3.1. Interrelationship between Aortic and Iliac Calcifications

The prevalence of AACs as well as of severe AACs was significantly higher (p < 0.001) in patients with IACs compared to those without (95.0% vs. 62.4% and 47.5% vs. 7.6%, respectively) (Figure 1). As for the severity of IACs, most patients had mild or moderate calcifications (92.6%) and only a small proportion had severe calcifications (7.4%) (Figure 2).

3.2. Vitamin K Levels and Pharmacological Treatment According to Iliac Artery Calcifications

Circulating levels of MK7 were significantly lower in patients with IACs (0.99 vs. 1.15, ng/mL; p = 0.003) and this deficiency was magnified when MK7 levels were adjusted for triglycerides (0.57 vs. 0.87, ng/mL; p < 0.001). No significant differences between groups were observed for K1 and MK4 (Figure 3 and Supplementary Table S1). Some drug treatments, such as warfarin (17.1% vs. 5.3%, p = 0.001) and proton pump inhibitors (79.7% vs. 70.6%, p = 0.038) were more frequently prescribed in patients with IACs. (Supplementary Table S2).

3.3. Multiple Logistic Regression Model of Vertebral Fractures

A multivariable logistic regression analysis, adjusting for a series of potential confounders, showed that the presence of IACs was the third factor in rank order, after K1 deficit and sex, explaining the presence of VF (OR: 1.73, 95% CI 1.06–2.818; p = 0.028) (Table 2). Indeed, the OR of fractures was 73% higher in patients with IACs compared to those without. In the same model, age and vitamin D treatment were also significantly associated with the presence of vertebral fractures, while AACs failed to achieve significance in the association with the outcome variable (OR: 1.398, 95% CI: 0.747–2.617, p = 0.294) (Figure 4).

4. Discussion

In the general aging population, bone fractures are closely related to VC, and the association with AACs appears stronger for VF than for other fractures [11,28]. Our main result here confirms the association of VF and VC in hemodialysis patients, and sheds light on the importance of assessing IACs, rather than the more frequently evaluated AACs. In fact, in this secondary analysis of the VIKI study, we show, through a multivariable logistic regression analysis adjusted for a series of potential confounding variables, that the presence of IACs is a relevant factor explaining the presence of VF (OR:1.73), while AACs failed to associate with VF in the same model.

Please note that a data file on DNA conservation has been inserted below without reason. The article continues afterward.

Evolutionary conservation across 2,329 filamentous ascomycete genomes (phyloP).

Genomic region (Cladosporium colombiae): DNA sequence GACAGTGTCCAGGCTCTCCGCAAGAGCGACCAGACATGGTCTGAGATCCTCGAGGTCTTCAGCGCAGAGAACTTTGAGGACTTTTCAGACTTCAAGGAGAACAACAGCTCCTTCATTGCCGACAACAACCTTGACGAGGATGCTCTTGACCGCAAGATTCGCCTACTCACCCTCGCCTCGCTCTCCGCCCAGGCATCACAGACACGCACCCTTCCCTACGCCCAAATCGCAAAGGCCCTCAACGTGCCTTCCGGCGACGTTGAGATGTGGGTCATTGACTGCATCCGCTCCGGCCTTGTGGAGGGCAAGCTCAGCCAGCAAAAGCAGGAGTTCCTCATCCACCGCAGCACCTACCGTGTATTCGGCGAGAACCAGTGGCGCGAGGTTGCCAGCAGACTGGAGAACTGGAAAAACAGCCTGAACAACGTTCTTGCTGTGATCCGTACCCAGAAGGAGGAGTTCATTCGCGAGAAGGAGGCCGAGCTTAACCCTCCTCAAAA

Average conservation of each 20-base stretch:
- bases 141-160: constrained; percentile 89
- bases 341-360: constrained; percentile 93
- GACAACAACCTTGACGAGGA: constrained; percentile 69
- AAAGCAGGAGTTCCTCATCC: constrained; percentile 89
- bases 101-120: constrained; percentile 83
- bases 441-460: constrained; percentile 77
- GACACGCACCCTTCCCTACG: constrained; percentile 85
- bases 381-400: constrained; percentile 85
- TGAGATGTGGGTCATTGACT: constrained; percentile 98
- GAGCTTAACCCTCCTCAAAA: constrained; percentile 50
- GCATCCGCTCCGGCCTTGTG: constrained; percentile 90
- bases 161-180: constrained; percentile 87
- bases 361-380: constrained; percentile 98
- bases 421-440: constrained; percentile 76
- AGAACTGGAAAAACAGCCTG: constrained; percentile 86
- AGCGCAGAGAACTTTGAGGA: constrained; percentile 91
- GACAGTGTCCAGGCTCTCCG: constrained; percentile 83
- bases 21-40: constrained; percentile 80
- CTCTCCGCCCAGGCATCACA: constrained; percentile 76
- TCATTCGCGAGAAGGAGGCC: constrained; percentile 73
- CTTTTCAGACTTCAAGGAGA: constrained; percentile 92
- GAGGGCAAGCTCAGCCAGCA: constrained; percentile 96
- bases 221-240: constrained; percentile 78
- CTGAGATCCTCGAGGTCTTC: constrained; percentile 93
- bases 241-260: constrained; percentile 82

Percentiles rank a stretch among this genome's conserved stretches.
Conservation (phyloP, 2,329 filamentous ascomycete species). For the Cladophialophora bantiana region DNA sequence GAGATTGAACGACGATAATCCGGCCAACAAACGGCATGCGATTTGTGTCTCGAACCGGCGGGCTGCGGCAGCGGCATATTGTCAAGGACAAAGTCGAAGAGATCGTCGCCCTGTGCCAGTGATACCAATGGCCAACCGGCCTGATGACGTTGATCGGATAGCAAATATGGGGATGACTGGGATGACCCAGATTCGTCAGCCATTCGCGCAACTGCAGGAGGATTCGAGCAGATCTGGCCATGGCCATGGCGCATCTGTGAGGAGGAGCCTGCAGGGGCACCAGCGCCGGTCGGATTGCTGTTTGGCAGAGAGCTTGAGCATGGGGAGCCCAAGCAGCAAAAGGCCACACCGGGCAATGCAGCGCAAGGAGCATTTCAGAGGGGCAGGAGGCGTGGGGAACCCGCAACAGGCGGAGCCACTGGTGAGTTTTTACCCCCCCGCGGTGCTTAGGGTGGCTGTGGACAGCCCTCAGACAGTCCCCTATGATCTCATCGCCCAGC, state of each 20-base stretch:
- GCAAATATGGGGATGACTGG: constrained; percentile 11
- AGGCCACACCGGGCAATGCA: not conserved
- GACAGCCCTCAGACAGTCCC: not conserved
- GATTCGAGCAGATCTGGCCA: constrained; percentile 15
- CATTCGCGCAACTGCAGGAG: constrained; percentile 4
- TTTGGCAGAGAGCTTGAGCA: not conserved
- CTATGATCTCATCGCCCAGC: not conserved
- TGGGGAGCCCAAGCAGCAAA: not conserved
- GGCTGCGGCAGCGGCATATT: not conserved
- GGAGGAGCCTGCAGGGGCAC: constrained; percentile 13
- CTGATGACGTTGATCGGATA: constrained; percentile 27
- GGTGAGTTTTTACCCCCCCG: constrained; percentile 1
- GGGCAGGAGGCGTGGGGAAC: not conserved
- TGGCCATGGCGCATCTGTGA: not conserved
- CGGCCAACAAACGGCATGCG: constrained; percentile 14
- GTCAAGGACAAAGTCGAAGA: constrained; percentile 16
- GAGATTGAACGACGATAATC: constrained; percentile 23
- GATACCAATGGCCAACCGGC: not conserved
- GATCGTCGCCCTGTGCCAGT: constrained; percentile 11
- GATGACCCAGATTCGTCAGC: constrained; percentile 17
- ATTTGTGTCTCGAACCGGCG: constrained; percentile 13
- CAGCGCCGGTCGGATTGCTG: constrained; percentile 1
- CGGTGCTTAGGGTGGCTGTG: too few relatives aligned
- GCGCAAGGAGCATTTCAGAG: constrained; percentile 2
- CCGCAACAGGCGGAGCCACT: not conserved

An insight into our results brings further evidence of the superiority of IACs over AACs in correlating with VF. We report a consistent co-presence of AACs and IACs (95% AACs prevalence in IACs-positive subjects) (Figure 1). However, non-severe AACs may be present in patients without IACs (62% non-severe AACs prevalence in IACs-negative subjects). Yet, VF are more strongly associated with IACs, suggesting a higher specificity of IACs. Remarkably, IACs associate with VF irrespective of calcification severity; in fact, IACs were mild or moderate in most subjects. In practical terms, the presence of IACs on a radiogram should alert physicians to the simultaneous presence or development of VF, avoiding the need for stratifying severe cases using debated thresholds, as usually done with AACs. This speculation would need to be tested in future prospective studies.
Our main results apparently contradict the findings by Rodriguez-Garcia et al. [29], who reported the association of medium-size (femoral, uterine/spermatic and radial), but not large-size arteries (the aorta and iliac arteries) with VF. However, the smaller sample size and the merging of AACs and IACs into one single, non-quantitative score may have hindered the role of IACs in that study. To our knowledge, our study is the first in hemodialysis patients that relates bone outcomes specifically to IACs.